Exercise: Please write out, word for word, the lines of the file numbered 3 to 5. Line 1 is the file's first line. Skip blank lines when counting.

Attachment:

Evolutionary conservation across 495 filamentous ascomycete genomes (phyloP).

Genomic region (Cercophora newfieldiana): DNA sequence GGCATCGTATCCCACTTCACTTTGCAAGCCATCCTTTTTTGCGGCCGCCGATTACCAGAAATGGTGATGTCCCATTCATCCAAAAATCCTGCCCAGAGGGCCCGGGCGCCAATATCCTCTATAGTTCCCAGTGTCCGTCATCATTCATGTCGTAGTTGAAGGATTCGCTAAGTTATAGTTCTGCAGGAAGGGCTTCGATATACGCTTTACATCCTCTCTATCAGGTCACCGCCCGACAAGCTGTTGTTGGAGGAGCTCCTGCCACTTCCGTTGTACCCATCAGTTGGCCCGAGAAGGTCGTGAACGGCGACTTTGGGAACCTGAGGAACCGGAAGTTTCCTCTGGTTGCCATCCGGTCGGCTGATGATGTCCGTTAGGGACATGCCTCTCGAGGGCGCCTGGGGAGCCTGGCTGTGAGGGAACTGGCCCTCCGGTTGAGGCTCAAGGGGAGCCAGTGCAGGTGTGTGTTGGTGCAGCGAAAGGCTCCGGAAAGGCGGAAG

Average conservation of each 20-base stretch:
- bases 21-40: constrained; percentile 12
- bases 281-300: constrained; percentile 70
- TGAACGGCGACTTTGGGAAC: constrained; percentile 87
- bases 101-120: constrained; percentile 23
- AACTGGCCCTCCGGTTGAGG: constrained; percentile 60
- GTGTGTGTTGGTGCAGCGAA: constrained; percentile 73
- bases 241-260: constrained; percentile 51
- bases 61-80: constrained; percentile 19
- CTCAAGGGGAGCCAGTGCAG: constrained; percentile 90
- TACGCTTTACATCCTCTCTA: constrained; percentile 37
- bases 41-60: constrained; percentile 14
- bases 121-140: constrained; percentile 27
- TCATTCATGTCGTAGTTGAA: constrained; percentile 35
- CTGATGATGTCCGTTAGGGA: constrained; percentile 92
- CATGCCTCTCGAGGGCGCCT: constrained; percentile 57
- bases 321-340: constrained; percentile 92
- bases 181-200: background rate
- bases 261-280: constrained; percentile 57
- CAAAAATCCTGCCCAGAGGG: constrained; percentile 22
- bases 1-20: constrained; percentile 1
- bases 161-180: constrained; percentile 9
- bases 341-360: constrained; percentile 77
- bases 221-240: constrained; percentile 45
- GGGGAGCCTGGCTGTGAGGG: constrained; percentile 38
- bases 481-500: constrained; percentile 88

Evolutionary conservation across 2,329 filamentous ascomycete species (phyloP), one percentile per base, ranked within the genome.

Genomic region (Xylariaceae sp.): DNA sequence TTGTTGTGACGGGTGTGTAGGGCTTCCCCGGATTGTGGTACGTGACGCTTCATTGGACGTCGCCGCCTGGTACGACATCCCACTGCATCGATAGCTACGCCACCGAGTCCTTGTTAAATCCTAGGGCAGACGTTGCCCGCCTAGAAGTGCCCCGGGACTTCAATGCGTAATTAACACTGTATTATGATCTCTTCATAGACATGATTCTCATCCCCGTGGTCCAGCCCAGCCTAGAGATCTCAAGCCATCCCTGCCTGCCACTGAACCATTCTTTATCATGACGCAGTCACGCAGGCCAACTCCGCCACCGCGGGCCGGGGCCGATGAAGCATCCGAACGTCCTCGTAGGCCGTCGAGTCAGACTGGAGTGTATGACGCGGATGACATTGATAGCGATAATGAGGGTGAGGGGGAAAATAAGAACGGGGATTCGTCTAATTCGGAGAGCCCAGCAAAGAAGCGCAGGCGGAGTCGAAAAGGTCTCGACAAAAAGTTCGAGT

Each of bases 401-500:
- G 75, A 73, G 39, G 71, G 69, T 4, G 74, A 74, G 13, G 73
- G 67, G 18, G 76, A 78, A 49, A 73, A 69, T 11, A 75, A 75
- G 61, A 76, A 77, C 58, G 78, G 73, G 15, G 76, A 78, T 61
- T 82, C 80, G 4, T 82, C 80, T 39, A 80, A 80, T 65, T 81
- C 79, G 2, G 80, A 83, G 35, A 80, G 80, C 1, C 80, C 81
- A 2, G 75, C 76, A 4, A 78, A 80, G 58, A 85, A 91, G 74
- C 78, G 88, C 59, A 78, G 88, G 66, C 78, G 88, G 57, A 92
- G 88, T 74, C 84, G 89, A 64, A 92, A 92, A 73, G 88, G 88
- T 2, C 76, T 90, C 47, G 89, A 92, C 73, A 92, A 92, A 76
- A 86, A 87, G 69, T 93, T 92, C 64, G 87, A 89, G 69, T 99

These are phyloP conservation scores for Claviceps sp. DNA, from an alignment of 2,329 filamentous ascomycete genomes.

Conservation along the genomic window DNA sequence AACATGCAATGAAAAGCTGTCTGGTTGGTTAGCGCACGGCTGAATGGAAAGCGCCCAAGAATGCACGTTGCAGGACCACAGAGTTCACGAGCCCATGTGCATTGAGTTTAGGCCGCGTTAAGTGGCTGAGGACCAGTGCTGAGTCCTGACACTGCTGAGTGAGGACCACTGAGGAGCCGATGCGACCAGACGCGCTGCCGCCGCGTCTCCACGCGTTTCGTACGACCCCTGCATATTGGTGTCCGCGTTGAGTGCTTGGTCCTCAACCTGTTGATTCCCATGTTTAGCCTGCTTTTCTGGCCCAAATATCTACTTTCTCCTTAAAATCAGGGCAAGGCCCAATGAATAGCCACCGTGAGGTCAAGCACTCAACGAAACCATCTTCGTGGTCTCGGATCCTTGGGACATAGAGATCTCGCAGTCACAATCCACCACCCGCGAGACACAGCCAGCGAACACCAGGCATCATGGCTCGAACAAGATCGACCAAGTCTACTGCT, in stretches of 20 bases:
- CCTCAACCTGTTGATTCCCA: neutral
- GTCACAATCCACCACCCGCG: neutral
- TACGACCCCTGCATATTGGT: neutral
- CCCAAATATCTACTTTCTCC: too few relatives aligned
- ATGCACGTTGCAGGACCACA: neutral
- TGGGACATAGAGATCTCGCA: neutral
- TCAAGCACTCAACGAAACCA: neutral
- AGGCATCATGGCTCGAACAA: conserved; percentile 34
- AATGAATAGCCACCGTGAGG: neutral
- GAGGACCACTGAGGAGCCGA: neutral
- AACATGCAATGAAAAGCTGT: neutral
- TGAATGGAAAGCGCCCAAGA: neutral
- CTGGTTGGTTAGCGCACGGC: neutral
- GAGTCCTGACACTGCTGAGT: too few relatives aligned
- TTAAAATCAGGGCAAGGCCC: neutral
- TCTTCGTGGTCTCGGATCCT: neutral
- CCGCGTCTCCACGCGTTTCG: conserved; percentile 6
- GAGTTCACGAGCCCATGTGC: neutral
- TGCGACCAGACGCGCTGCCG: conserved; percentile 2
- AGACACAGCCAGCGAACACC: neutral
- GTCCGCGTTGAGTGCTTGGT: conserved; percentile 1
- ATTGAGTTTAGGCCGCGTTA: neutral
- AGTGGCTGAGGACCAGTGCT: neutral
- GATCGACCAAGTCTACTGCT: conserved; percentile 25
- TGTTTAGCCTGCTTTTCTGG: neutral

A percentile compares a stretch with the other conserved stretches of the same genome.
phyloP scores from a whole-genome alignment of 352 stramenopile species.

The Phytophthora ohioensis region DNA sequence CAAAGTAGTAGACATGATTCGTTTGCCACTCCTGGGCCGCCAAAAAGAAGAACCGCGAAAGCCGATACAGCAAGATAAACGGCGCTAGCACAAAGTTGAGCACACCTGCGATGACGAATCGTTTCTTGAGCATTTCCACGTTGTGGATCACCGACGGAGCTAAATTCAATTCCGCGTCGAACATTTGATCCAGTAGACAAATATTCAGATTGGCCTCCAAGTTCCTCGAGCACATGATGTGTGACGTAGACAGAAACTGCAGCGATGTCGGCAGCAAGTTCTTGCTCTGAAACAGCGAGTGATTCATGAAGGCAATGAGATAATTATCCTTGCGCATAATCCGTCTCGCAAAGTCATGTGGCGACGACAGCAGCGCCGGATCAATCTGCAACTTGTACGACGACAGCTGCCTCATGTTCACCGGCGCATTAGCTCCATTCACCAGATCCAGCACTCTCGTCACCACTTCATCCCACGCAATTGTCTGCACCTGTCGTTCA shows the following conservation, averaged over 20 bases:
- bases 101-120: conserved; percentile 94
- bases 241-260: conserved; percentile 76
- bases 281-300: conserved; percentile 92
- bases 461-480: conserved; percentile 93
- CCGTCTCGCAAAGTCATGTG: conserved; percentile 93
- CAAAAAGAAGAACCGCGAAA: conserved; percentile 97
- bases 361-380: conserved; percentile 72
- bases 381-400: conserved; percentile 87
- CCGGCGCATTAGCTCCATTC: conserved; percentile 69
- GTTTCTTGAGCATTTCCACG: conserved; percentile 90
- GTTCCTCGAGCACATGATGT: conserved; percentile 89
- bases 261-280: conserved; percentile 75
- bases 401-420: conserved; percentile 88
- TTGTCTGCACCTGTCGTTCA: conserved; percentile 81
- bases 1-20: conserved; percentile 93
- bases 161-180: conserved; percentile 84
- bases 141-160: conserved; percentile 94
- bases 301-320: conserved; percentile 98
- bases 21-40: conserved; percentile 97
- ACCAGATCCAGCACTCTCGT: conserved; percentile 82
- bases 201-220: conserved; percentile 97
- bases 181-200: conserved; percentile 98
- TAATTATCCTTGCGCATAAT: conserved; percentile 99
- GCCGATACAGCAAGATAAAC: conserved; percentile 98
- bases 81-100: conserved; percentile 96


Average conservation of each 20-base stretch:
- bases 21-40: constrained; percentile 12
- bases 281-300: constrained; percentile 70